Gas stoves may also be the clear winner when it comes to ease of use. Although electric stoves sometimes heat up more quickly than gas, the precise temperature control unlocked by gas ranges is a major benefit. Also, electric stove burners tend to hold heat longer, so if you leave a pot on the stove it may keep cooking and eventually burn — even if you’ve turned off the heat.

Gas and electric stoves may be relatively similar in price, but the energy efficiency of the typical gas stove will save consumers money in the long run. So, feel free to go wild in the kitchen as you go green!


Are Gas Stoves Safe?

There are other factors to consider when shopping for a new stove. A number of observational studies have explored that question in detail, though few agree on the results.

For starters, any household appliance that uses gas can be a source of carbon monoxide. You can alleviate these risks by ensuring that your stove is properly maintained, and by making a habit of a turning on your range hood at the start of your cooking process [source: New York Times].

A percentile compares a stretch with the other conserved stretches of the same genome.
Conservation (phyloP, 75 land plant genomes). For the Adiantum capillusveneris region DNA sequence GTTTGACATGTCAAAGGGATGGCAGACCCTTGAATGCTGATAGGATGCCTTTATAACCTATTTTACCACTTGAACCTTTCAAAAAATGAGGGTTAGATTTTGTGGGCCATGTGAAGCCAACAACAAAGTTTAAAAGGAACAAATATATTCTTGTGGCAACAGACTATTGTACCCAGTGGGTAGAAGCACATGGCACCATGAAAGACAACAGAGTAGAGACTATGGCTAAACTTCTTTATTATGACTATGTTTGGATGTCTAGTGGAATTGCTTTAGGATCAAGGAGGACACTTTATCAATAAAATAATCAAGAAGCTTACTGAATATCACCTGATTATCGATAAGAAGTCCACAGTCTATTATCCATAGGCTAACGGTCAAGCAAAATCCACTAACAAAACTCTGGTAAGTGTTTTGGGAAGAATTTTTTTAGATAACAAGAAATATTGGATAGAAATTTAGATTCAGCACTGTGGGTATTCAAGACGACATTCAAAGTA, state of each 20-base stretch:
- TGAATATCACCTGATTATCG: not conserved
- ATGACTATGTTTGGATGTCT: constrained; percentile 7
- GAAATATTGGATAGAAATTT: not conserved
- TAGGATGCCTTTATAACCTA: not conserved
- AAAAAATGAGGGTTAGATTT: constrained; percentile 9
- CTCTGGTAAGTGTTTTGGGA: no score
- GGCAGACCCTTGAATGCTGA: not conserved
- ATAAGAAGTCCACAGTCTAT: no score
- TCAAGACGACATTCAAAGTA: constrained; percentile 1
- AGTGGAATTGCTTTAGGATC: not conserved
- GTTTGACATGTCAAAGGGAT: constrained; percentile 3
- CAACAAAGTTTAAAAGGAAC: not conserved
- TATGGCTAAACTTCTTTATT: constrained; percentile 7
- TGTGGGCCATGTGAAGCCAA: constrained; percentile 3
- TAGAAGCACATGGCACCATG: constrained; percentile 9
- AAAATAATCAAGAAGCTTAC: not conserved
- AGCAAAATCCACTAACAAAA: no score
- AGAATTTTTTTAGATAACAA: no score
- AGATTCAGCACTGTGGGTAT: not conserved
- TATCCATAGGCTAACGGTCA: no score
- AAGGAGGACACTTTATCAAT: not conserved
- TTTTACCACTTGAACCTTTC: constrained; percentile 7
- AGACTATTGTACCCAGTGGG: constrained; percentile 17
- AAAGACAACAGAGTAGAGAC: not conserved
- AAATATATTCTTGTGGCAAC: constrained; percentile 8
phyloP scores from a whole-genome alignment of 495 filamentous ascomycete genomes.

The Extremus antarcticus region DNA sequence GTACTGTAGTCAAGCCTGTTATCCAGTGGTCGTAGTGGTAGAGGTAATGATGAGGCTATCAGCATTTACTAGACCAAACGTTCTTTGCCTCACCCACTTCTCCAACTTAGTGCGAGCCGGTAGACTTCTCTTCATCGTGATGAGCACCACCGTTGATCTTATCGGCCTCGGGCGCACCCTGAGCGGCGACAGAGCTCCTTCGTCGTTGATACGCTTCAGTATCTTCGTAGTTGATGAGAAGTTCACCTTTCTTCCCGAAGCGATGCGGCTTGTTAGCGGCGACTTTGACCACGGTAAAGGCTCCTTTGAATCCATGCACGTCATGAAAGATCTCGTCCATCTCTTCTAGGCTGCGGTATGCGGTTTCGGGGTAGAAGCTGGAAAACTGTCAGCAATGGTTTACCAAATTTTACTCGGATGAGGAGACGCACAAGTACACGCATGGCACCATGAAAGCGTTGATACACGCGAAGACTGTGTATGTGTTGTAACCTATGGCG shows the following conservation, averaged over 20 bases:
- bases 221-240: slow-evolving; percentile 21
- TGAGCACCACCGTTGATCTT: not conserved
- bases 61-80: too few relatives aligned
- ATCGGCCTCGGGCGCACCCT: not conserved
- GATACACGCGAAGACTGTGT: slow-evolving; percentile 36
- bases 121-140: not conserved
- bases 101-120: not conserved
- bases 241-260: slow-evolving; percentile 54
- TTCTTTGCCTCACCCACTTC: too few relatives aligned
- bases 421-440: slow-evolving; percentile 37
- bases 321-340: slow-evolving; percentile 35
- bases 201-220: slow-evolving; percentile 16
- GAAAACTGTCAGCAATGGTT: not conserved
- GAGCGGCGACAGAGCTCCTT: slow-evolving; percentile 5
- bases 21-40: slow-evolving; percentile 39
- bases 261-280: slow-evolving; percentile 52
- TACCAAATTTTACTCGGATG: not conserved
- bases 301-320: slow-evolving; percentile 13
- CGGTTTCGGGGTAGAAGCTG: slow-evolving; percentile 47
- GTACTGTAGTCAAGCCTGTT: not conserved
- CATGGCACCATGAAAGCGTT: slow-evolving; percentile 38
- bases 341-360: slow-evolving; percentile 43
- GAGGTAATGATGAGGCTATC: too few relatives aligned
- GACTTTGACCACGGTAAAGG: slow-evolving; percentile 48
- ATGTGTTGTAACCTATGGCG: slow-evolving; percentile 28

In 1992, researchers from the Duke University and the EPA posited that the nitrogen dioxide that emits from a natural gas stove may increase the odds of a child developing a respiratory illness. Then, in 2013, another study claimed that gas stoves account for roughly 12.7 percent of childhood asthma cases in America [source: Scientific American].

The news has inspired more than a few calls to ban gas stoves nation wide. The American Gas Association disputes the data, and continues to champion the safety of gas cooktops to this day.

You can trim your energy bill even further by following these cost-saving tips: Keep the flame as low as possible to use less gas. If the flame turns yellow (instead of blue), your stove isn’t operating as efficiently as it could be. Make a service appointment with the manufacturer to have the stove adjusted. Also, use the right sized pot for your burner: Putting a small pot on a large burner can waste 40 percent of the burner’s heat.